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Brexit and the Pound | Calamatta Cuschieri

Many are hoping to avoid a so-called 'hard' Brexit - Calamatta Cuschieri brings us the latest on Brexit and the Pound

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Calamatta Cuschieri
7 December 2016, 12:47pm
Many will recall the crash of the British currency in the aftermath of the Brexit vote. Investors sold the pound sterling on fears – which eventually materialised – of future monetary stimulus needed to sustain the economy during the impending turmoil.

Indeed the selloff has been pronounced up to a few weeks ago, after a ruling by the High Court stated that the UK government could not unilaterally trigger the infamous Article 50 without first consulting Parliament. The ruling – which the government has appealed – gave hope to many that the UK would avoid a so-called ‘hard’ Brexit, characterised by a hard-line stance on immigration and a subsequent loss of access to the EU Single Market.

The issue is now being debated in the Supreme Court with a ruling expected early next year. The market is confident the Supreme Court will echo the ruling made by the High Court, pushing the sterling to a 2-month high against the US dollar in the process. It hit its strongest level since late July against the Euro, which means you’re probably going to pay a bit more (but not too much, seriously) for your purchases from Amazon UK. 

ECB In Focus

Things were a bit different on the continent, as the Euro slipped slightly from 3-week highs against the US dollar as Thursday’s ECB meeting comes into focus.

The meeting comes only a few days after Italy’s Prime Minister Matteo Renzi resigned over a referendum-turned-confidence vote. The outcome was somewhat expected – the polls got it right this time round – so the negative impact on the euro was rather muted. Indeed it retraced higher to almost $1.08 on Monday.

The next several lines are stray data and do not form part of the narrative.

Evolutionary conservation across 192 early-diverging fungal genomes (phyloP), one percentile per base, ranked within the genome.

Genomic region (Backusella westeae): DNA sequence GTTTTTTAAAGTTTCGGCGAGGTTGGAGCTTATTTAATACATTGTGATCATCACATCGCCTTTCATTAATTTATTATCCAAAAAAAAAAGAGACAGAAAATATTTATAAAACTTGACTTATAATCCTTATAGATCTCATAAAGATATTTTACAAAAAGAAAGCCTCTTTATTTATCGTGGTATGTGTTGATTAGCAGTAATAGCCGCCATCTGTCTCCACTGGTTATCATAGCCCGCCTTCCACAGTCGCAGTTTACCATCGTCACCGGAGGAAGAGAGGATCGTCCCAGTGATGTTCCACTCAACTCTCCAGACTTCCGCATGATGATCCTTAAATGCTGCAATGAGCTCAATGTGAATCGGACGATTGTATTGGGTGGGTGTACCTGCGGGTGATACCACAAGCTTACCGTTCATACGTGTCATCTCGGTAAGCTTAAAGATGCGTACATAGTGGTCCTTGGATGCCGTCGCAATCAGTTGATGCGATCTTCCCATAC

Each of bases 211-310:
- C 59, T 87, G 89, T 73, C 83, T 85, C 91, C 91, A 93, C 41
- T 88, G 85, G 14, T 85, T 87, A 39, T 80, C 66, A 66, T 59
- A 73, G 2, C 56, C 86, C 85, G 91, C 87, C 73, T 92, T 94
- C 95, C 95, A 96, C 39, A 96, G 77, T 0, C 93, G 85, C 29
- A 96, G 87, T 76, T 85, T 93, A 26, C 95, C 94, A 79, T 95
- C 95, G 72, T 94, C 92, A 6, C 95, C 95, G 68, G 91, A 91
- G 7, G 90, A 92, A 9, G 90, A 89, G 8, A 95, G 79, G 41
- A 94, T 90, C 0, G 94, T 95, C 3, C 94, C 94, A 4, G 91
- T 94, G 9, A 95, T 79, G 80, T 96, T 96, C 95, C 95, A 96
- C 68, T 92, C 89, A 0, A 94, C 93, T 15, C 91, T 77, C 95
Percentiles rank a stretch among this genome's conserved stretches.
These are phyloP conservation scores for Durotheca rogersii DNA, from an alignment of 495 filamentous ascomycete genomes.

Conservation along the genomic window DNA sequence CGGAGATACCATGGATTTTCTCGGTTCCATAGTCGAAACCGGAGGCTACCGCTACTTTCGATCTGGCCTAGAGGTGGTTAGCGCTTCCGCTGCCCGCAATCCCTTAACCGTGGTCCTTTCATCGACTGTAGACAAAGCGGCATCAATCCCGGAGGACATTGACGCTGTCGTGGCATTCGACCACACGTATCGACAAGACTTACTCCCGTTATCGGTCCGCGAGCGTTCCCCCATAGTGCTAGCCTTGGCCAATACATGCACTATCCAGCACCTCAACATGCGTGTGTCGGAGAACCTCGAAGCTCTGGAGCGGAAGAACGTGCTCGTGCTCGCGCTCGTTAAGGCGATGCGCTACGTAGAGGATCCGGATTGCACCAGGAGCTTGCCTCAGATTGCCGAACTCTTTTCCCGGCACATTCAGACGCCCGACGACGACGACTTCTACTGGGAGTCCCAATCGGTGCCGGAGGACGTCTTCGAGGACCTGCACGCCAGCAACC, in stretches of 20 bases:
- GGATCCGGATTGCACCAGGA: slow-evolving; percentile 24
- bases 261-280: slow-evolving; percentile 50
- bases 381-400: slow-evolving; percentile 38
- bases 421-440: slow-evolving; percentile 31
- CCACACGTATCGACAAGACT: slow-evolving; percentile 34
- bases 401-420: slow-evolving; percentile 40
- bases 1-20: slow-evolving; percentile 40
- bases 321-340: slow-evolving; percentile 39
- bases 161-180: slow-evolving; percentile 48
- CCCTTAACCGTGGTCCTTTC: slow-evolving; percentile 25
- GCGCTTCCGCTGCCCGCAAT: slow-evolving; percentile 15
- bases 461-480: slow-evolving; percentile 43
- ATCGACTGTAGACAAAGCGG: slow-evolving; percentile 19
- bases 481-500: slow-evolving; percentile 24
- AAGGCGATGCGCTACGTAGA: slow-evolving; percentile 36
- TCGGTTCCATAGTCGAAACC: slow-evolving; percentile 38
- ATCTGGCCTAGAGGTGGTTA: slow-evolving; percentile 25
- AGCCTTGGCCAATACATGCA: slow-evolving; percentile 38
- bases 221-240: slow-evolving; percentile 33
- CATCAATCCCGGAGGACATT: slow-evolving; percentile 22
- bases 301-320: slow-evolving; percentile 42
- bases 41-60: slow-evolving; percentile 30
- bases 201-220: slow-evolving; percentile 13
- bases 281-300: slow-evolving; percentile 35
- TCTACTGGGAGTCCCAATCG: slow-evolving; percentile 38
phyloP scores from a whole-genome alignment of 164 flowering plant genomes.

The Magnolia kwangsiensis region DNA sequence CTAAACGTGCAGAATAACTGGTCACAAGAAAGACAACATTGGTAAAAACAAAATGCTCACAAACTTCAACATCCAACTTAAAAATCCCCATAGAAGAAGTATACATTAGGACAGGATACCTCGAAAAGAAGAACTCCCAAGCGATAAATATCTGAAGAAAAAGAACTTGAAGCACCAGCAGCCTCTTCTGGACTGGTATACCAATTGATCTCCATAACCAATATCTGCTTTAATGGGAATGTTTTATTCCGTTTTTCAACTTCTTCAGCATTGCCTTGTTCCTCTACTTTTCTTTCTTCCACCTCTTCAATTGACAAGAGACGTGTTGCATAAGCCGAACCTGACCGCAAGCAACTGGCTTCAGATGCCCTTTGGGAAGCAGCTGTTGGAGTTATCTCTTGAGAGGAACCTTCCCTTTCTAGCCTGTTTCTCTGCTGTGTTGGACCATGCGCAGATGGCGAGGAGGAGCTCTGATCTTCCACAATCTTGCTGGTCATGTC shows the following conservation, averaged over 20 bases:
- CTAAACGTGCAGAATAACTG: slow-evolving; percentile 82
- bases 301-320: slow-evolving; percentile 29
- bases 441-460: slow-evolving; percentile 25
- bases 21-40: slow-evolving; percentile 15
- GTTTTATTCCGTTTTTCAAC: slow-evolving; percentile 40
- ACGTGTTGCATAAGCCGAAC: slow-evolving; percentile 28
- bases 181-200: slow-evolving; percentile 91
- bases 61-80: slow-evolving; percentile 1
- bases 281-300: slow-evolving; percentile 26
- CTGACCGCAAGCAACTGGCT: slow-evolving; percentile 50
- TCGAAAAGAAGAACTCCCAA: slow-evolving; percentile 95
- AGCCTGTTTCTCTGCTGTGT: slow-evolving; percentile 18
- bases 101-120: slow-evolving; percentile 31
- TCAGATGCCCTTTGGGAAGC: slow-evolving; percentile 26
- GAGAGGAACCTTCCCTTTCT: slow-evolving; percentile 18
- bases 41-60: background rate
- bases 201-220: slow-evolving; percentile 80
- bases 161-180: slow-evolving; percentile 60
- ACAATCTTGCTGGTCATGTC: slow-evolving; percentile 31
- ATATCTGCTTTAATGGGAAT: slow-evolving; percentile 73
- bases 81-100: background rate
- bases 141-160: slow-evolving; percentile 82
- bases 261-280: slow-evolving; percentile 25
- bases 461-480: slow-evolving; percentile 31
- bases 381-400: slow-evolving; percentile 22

Expectations are for the ECB to extend its current asset purchase program (something ECB President Mario Draghi has been saying ad nauseam, so what’s the news there?). In the meantime, inflation – or HICP for the Europhiles – has hit its highest level since April 2014. Inflation is the ECB’s main policy target and while levels are still somewhat far from the ECB’s target of “close, but below 2%” it’s not entirely unreasonable to assume the ECB is not very willing to add on even more stimulus at this point.

Unemployment in the EU is also moving in similar fashion – while still at relatively high levels (9.8% in October) the jobless rate hit a 7-year low. Dovish Draghi? I’ll be contrarian.

This article was issued by Andrew Martinelli, Trader at Calamatta Cuschieri. For more information visit, www.cc.com.mt. The information, view and opinions provided in this article is being provided solely for educational and informational purposes and should not be construed as investment advice, advice concerning particular investments or investment decisions, or tax or legal advice. Calamatta Cuschieri Investments Services Ltd has not verified and consequently neither warrants the accuracy nor the veracity of any information, views or opinions appearing on this website.

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